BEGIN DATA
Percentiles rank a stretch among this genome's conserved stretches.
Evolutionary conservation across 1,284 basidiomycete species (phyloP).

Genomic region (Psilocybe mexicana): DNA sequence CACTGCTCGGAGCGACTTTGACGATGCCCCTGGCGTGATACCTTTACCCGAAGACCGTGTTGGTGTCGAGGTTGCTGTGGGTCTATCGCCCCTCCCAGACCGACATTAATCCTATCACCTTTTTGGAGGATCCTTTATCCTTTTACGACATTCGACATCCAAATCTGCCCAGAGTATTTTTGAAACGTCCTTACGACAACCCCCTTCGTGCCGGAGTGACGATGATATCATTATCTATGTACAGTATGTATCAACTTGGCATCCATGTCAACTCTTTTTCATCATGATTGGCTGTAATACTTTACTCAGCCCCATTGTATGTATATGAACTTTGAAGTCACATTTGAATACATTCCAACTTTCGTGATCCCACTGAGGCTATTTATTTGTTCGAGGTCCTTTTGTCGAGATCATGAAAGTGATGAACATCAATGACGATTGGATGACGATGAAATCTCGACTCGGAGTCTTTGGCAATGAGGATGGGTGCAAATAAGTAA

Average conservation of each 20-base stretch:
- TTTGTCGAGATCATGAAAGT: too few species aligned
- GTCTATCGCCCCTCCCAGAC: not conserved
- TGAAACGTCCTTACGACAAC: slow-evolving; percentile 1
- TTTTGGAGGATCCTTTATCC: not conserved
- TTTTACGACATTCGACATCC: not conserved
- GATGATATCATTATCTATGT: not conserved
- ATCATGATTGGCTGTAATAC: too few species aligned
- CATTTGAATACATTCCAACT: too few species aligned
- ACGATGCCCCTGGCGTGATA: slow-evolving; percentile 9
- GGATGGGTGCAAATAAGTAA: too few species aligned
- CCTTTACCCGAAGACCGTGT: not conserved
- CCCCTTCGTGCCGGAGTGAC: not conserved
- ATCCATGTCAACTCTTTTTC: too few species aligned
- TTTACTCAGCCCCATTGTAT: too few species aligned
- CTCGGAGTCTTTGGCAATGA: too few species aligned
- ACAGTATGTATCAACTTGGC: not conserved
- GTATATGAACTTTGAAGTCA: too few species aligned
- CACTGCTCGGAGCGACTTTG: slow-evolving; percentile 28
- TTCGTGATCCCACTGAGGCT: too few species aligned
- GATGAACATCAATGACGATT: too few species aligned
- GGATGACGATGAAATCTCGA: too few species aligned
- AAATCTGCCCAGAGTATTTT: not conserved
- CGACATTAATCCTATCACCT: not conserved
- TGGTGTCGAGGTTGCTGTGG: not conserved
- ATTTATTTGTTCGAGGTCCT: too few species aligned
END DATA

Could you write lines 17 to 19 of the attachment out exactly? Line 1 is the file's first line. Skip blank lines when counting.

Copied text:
- ATCCATGTCAACTCTTTTTC: too few species aligned
- TTTACTCAGCCCCATTGTAT: too few species aligned
- CTCGGAGTCTTTGGCAATGA: too few species aligned